Another government worker has jumped ship to the private sector.This time, it’s a senior FDIC official and his new home is Goldman Sachs.
Joseph Jiampietro was one of the government’s “top deal makers during the financial crisis,” according to TheStreet.
At Goldman Sachs, Jiampietro will slot into the investment bank, as a managing director in the financial institutions group.
At the FDIC, he was a senior adviser to its chairwoman, Sheila Bair, from March 2009 to August last year.
“He helped coordinate more than 100 government-assisted bank deals,” was “one of the chief architects of the F.D.I.C.’s policies on private equity,” and was the “main liaison to hedge funds and the broader Wall Street community,” in his time at the agency Dealbook reports.
Even though the bank confirmed Jiampietro had joined the firm, Goldman kept his hiring very quiet.
The bank has always been a target for negative criticism of Wall Street’s infiltration of the senior ranks of goverment, and vice versa. Apart from well known postings (Larry Summers, Robert Rubin, Hank Paulson and Gary Gensler are all former high-ranking Goldman Sachsers), more recently the securities firm hired Theo Lubke in December. Lubke had been in charge of the New York Fed’s effort to reform the private derivatives market.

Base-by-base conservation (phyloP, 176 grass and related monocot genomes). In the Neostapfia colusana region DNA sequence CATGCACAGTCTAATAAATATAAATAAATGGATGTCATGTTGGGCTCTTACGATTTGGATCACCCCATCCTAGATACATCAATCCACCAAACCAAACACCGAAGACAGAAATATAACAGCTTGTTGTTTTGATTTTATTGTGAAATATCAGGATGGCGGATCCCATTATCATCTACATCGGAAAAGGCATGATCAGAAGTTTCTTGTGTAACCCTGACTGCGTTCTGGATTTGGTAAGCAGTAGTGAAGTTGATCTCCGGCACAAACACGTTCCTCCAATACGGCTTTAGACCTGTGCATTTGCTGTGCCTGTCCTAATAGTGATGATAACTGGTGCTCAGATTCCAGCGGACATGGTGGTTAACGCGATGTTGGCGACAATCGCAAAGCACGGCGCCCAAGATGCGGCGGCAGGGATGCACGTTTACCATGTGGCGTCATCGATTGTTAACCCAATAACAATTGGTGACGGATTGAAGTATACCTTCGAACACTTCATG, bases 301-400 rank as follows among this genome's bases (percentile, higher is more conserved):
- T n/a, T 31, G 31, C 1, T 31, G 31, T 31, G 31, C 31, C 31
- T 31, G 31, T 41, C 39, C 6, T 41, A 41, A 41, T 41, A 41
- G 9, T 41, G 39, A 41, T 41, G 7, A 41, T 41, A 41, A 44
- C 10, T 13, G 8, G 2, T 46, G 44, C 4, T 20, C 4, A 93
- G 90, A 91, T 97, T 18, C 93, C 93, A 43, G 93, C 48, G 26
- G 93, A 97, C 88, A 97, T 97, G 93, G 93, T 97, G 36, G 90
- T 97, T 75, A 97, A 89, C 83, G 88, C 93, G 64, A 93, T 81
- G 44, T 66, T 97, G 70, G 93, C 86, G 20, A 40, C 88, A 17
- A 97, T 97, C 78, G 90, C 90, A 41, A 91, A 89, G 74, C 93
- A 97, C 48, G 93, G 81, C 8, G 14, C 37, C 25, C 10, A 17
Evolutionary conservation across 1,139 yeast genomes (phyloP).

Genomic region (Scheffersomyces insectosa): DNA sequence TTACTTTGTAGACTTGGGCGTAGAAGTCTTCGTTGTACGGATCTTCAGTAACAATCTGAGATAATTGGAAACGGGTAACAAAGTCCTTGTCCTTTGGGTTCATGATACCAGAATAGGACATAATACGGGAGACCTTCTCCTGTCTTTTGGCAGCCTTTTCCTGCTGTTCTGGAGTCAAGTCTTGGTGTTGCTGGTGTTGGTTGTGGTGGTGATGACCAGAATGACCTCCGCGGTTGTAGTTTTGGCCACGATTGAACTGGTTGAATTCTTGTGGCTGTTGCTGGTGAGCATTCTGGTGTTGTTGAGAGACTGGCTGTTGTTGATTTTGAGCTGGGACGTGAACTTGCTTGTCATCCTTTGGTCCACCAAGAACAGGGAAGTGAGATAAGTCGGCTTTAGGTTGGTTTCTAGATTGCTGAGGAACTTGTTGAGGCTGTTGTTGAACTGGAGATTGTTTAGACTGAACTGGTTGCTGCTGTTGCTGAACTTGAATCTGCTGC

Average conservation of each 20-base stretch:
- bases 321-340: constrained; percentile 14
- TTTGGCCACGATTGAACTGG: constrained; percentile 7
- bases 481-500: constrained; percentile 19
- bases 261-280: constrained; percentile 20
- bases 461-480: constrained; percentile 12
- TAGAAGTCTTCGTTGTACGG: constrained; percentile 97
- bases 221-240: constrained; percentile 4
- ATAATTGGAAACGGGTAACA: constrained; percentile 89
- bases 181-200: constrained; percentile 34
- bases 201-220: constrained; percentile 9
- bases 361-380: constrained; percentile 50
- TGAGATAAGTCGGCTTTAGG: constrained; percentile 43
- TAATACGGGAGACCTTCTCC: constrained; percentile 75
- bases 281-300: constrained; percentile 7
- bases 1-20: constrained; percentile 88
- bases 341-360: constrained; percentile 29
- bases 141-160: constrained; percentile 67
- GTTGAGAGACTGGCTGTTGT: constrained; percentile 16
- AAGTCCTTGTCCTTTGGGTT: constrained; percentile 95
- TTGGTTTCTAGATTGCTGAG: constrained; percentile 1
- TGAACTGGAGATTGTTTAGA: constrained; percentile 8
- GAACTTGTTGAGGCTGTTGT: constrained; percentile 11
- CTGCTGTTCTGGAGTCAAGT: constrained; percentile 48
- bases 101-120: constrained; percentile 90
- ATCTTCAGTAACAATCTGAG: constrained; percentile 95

But Jiampietro’s move into banking from regulation is not so nefarious; in fact, like Lubke, he was a banker for many years before spending a relatively short time in the public sector.
A quick bio:
He was an investment banker in the financial institutions groups at JPMorgan and UBS, and prior to that was an M&A lawyer at Simpson Thatcher & Bartlett, and legal counsel to the Senate Banking Committee.
Jiampietro earned a B.A. in government, magna cum laude, from Dartmouth and a J.D. from Columbia Law School.
He’s also a democratic donor.
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